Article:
J. Gross: Hello Dave, Vanguard recently updated its website (today) with the most recent annual reports for many of its biggest funds/ETFs, and they show big reductions in expense ratios for the ETF share classes. The S&P 500 and the Total Stock Market ETF will have their expense ratios cut in half from 4 to 2 bps, for example. Do you expect another round of fee cuts from the other providers (iShares, Schwab) because of this? Some of the iShares core funds are starting to look expensive by comparison, for example.
Dave Nadig: So first a bit of a correction (unless I missed something).
I don't believe Vanguard's S&P ETF (VOO) had any changes, at least not that was in its press release:
https://advisors.vanguard.com/VGApp/iip/site/advisor/
researchcommentar...

And VT - its total market ETF - dropped 1 basis point (.01%) from .10% to .09%.
BUT, all that said, to answer your question: Indeed, there are some pretty pricey "default" ETFs out there now.
Consider iShares' EEM at .67% -- that's outrageously expensive compared to the cheapest competitive fund.
Schwab's offering for very similar exposure, SCHE, is 13 bps, if I recall.
So that begs the question, why would you pay FIVE TIMES as much for EEM?
The short answer is: Because you're not planning on holding it, you're planning on trading it.
EEM is incredibly liquid, and has a well-developed derivatives market. If you're running an HFT algo, or even just planning on trading in and out a few times this quarter, that liquidity advantage can overwhelm the cost disadvantage.
So: EEM might be a bad call for a buy-and-hold investor, but IEMG or VWO or SCHE might be better.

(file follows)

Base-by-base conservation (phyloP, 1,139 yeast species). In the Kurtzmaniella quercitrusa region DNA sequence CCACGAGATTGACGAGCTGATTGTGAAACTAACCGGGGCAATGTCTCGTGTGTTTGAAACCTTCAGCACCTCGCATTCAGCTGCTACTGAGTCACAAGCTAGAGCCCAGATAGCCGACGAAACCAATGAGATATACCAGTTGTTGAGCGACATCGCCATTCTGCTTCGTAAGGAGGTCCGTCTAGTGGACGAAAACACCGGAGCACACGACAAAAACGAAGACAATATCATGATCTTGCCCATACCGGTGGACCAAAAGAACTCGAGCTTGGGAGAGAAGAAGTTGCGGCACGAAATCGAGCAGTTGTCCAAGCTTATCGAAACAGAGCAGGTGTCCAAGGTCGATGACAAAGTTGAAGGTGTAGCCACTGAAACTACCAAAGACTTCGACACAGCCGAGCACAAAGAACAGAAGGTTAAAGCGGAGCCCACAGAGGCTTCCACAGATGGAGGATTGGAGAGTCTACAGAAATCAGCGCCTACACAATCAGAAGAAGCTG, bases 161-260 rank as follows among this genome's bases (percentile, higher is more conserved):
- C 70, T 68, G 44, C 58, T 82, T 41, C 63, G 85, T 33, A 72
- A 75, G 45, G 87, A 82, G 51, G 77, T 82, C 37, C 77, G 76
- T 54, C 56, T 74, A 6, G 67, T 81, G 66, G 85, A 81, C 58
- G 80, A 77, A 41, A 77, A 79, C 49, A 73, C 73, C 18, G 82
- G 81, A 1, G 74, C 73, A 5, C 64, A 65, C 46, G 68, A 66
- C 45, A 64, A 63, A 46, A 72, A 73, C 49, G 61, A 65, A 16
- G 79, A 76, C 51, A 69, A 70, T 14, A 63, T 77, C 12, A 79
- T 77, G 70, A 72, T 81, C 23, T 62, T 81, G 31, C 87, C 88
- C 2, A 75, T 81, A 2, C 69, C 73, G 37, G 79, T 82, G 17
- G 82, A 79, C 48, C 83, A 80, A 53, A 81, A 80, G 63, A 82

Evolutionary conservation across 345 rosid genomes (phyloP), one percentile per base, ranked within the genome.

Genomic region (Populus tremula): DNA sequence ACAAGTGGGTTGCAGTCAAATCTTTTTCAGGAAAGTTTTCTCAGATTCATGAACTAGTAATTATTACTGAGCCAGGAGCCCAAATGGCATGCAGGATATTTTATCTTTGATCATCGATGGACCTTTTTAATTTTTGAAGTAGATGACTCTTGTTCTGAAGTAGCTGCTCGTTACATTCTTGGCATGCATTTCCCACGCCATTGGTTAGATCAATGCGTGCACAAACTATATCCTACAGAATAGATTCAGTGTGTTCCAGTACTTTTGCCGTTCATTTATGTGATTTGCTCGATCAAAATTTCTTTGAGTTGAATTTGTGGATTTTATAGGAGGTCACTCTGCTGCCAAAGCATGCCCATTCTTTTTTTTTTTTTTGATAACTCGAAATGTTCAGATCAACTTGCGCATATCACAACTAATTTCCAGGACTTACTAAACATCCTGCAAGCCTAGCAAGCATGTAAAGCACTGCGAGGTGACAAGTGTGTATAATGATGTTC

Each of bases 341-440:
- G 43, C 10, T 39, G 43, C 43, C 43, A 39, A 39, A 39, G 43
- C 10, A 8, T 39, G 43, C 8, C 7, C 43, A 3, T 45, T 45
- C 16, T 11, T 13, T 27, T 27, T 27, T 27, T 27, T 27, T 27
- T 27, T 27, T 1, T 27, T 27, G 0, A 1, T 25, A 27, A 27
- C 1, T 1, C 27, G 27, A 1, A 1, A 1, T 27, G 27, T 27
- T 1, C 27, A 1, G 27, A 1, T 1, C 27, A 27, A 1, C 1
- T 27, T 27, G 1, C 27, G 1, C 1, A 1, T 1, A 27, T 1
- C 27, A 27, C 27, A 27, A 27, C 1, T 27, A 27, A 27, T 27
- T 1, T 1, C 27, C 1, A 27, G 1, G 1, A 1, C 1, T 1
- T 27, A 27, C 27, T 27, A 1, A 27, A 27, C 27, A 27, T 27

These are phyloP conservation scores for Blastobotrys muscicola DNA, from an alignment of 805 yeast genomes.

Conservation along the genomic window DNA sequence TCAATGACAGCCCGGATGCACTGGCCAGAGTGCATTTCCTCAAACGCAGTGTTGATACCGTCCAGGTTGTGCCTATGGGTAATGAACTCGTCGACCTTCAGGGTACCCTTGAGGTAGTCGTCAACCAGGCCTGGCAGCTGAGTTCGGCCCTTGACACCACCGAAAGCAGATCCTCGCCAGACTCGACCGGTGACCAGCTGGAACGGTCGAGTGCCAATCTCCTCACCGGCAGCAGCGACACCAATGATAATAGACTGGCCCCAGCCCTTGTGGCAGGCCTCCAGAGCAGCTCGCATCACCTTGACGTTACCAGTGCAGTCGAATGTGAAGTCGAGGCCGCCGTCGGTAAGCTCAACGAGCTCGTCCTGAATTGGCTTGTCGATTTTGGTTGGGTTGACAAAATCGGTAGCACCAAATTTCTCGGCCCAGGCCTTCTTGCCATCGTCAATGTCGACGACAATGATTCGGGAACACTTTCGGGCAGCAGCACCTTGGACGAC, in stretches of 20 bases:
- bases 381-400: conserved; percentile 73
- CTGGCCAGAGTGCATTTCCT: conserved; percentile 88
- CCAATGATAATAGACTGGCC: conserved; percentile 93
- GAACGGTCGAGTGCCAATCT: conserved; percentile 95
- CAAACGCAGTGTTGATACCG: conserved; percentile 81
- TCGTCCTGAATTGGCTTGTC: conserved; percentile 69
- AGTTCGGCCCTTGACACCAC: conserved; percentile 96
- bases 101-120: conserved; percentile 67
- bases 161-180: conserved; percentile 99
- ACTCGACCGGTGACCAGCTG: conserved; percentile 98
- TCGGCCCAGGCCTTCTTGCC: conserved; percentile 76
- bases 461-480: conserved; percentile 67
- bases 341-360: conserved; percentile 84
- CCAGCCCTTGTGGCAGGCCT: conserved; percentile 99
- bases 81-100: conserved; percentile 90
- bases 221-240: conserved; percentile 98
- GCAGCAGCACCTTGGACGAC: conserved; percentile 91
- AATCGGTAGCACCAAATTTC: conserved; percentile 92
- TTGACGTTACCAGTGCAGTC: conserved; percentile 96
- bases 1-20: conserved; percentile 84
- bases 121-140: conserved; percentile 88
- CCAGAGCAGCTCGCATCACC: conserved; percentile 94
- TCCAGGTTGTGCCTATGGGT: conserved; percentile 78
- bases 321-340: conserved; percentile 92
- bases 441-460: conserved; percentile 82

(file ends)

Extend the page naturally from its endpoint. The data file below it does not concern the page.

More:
Harold F.: Are investors skeptical of actively managed ETFs?
Dave Nadig: I think investors are skeptical of claims, period, and should be.
And active management is always a claim: "We're going to do better (by some measurement)."
Managers that show they deliver tend to do well, whether they're in an ETF or not.
So we've seen some real successes (ARK, Davis, PIIMCO, DoubleLine).
But the math is never on the side of active managers, writ large, so I think it's always a battle, regardless of the wrapper.

 

Mojo: Why can't I buy some ETFs like VXX ETFs and some leveraged/inverse ETF on my BAML account? If the SEC says it is good to go, why would a brokerage put up gates to what has been OK'd by the SEC?
Dave Nadig: This is a phenomenal question and one we don't talk about enough.
Quite a few brokerages have "gates" over certain trades. Whether that's a regulatory one (you can't trade futures until you fill out CFTC paperwork) or a less transparent one (I don't think you can buy MJ at Merrill either).
It's shockingly hard to find out what's on these banned lists. It's a bit easier if you're an advisor, because often there's a separate communication channel to affiliated advisors.
But as an individual, you really won't know until you ask, and it's a moving target.
After all, with 300 or so new ETFs a year, someone's making choices upstairs.
It's actually for this reason firms like Interactive Brokers exist: They get entirely out of the way, and if you blow yourself up, you blow yourself up. But many investors don't want their experience that stripped down.
Most folks with a BAML account, for instance, also have other financial relationships with the firm than just ETF trading.
So it's protectionism. To make a short answer too long!

 

Julie: “Sustainable investing” used to be considered niche investing. Would you classify that area as officially mainstream now?
Dave Nadig: $13 trillion in U.S. money is pretty darn mainstream.
That's the number from the big SRI research firms. The vast majority of that is institutional. So where it's not really mainstream right now is in the quintessential "mom and pop" accounts.
There's always a lag from institutional to retail, and the rise in SRI/ESG/impact Investing is just following that pattern.

 

SM: Hi Dave, The industry keeps saying that active and passive go together, yet the SPIVA reports show that active management has failed to deliver. In which segments does active makes sense? And are ETFs the right way to get that access?
Dave Nadig: Boy, big question.
You are correct that the math is just bad for active -- as a group.
The problem isn't that nobody beats the market, it's that it's hard to figure out WHO will beat the market.